I say 2005, and what do think of? If you're Scoop-Jackson-with-his-brain-replaced-by-a-tiny-jar-of-apple-butter, your reply is five words and one fairly obnoxious extraneous initial: Quite Frankly with Stephen A. Smith
. That's right. Scoop Jackson has chosen Quite Frankly
as one of the topics of his year-end wrap-up, the inaccurately titled "What mattered most in 2005
."Stephen A. Smith's show No one really got the magnitude of this. Not even at ESPN. When the deal went down and "Quite Frankly" was born, the first thing I wanted to do was write a column about it. Not happening. "Too self-promoting" was what I was told. But "QF" was bigger than that. It was bigger than ESPN.
That's so ridiculous it's hard to make fun of. How about some facts, then? The number of people watching Quite Frankly ranges from 0.1% to 0.3%
of the people watching TV. If you're wondering, those numbers are very bad. Cold Pizza
bad. Previously-recorded British darts tournament bad. According to Scoop Jackson, the show is bigger than ESPN.When "Quite Frankly" aired on Aug. 1, 2005, it broke down a barrier that had been up for over a decade. And the following sentence is no disrespect to Bryant Gumbel, Michael Wilbon, John Saunders, Montell Williams, Orlando Jones or DL Hugley (sic), but … not since they pulled Arsenio Hall off the air in 1994 has a black man had his own talk show -- or been slated to host one with his name in the title. The fact that Stephen A. was given the format to do him -- to be himself, unscripted, unapologetic, unleashed -- was historical in the landscape of broadcast television.
Hold on a second. Didn't Montell Williams, Orlando Jones and D.L. Hughley all get and/or have talk shows? With their names in the titles? What is he talking about?
Oh. Maybe they weren't unleashed enough.For a target audience of several million that are forced to watch "Being Bobby Brown," in a Neilsen (sic) era when UPN stands for United Plantation of Negroes because it is one of the few networks where you find "quality" African-American programming, the "officialness" of Stephen A.'s hosting a daily sports talk show was bigger than anything Ron Artest or Terrell Owens did to push us a few steps back. Not only did Sports Illustrated recognize it, but so did David Letterman.
Is anyone even reading these articles before they get posted on ESPN.com? I defy anyone to make sense of the first sentence of this paragraph, and the second sentence doesn't impress me. This tiny, meaningless blog was in Sports Illustrated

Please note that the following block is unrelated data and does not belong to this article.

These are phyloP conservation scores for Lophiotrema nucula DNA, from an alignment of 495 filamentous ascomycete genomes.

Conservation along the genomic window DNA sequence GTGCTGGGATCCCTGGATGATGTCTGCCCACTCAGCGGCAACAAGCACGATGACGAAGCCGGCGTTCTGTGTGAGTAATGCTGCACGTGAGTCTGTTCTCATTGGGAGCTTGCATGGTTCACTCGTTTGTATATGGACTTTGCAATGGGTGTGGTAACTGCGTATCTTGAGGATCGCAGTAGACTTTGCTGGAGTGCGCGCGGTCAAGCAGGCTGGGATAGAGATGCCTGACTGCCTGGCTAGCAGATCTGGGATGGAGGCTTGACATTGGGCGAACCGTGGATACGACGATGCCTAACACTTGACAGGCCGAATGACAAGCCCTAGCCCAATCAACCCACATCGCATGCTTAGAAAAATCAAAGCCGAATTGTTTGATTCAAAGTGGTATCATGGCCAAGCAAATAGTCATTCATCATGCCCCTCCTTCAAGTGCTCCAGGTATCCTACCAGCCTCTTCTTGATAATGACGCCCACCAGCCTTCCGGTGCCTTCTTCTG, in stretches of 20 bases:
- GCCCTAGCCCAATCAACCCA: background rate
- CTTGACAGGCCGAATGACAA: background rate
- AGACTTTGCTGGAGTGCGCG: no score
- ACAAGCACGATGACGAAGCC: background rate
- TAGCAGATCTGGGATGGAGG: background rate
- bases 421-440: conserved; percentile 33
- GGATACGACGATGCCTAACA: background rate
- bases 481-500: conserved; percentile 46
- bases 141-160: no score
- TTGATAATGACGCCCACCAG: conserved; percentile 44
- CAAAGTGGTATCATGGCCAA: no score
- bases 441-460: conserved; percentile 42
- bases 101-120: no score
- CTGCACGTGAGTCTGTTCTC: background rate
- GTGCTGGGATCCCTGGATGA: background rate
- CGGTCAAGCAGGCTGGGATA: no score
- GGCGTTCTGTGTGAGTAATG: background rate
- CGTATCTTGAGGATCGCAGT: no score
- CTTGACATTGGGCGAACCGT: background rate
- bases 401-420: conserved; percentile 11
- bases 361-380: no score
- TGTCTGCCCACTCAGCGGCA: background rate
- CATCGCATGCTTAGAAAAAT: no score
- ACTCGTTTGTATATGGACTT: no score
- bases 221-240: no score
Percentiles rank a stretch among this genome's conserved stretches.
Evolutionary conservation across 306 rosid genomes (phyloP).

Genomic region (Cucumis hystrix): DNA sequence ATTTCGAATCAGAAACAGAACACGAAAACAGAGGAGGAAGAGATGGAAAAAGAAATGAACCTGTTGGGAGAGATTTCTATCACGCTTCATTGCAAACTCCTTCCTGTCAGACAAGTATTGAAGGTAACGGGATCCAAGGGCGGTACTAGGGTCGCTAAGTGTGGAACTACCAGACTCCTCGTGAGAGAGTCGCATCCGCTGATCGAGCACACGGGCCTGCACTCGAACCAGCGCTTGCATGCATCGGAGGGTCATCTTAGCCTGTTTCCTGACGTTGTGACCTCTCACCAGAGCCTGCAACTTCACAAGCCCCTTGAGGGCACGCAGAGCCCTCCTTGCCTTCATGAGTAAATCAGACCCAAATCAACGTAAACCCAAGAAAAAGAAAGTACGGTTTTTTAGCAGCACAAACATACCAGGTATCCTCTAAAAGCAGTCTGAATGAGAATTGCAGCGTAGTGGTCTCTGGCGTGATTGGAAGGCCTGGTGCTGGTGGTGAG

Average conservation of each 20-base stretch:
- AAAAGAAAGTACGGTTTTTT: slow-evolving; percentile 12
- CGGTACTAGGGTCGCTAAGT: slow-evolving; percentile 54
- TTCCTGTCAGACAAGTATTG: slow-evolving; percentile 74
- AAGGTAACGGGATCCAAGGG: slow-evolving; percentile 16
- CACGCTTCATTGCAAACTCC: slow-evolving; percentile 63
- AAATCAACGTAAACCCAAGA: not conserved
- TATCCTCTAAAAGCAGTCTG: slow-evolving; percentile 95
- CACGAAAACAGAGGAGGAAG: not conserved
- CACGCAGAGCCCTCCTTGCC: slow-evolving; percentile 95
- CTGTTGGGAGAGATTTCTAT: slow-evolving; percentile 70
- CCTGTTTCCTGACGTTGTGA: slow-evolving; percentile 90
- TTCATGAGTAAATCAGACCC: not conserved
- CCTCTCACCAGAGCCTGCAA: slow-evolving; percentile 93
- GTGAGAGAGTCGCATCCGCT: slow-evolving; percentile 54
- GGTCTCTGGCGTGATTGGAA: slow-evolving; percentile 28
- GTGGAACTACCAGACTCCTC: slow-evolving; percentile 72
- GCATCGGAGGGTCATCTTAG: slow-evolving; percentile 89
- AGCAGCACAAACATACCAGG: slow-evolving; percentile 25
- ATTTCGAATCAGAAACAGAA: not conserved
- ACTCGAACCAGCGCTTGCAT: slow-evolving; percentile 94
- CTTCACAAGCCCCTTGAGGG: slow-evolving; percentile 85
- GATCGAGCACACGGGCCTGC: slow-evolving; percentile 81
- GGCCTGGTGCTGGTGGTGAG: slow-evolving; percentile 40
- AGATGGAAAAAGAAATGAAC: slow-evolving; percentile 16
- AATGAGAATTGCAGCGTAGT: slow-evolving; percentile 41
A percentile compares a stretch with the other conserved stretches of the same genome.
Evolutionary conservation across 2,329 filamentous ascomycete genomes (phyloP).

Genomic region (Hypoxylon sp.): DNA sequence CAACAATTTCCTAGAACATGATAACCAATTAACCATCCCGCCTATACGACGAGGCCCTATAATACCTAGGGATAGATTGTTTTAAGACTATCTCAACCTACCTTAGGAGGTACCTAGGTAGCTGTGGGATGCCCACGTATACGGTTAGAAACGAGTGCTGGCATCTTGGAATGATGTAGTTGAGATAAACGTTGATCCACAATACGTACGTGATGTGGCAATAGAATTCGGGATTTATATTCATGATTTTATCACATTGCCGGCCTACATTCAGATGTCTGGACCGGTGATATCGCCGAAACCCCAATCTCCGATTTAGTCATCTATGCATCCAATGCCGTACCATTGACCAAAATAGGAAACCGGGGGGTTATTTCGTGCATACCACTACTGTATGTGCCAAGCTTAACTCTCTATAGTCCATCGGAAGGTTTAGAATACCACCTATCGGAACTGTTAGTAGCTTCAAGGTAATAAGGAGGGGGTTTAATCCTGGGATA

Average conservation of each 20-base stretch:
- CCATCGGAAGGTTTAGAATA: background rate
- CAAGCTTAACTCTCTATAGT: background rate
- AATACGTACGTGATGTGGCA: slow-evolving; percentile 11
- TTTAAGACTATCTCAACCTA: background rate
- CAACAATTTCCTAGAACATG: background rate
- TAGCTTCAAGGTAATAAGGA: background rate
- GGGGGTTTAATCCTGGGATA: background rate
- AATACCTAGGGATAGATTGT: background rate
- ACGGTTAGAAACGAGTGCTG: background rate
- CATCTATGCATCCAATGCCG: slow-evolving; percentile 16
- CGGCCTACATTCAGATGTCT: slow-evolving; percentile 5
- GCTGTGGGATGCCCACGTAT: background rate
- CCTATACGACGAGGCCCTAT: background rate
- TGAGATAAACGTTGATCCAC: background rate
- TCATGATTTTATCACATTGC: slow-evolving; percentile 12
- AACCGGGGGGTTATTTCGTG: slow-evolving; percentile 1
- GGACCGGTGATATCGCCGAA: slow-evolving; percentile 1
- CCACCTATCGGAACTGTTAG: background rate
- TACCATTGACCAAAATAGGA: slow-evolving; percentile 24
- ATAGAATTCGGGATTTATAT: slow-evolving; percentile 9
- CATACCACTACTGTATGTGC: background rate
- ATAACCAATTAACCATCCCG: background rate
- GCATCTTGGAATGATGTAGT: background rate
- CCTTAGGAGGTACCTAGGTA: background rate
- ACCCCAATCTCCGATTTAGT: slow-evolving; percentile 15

. David Letterman has to book guests every night. They're not all winners. Kornheiser and Wilbon were on as guests, and their show is good and popular. But I guess it didn't come out in 2005, and it wasn't historical in the landscape of broadcast television.
** BONUS SCOOP JACKSON CRAZINESS **
Scoop also mentions a great thing Kevin Garnett did:His pledge: To build one house per month for the next two years [for people who lost their homes in Hurricane Katrina]. That's 24 homes! Two seasons of "Extreme Makeover." Financially funded by one person … with no commercial return on his donation. A gesture that should have landed him on the cover of Time alongside Bill and Melinda Gates and Bono as Persons of The Year. A gesture that made Oprah -- read it again, Oprah -- break down.
I have an irrational love for KG, but let's do some quick math here. Let's assume building a home in the vicinity of New Orleans costs $250,000.
24 X $250,000 = $6,000,000
Six million dollars is a fantastic, generous contribution from Mr. Garnett. Now, let me put in black and white what the Bill & Melinda Gates Foundation
donated to various causes in 2004 (I assume the 2005 numbers are similar. Also, screw Bono, I could care less where he fits into this):$1,255,762,783
That's 1.2 billion dollars. Billion. If you woke up tomorrow with six million dollars, you could buy a nice house in the Palisades. If you woke up tomorrow with 1.2 billion dollars, you could buy Eritrea.
Here, I'll put the two numbers next to each other:
One of these numbers is Time magazine-worthy!
Labels: quite frankly, scoop jackson, stephen a. smith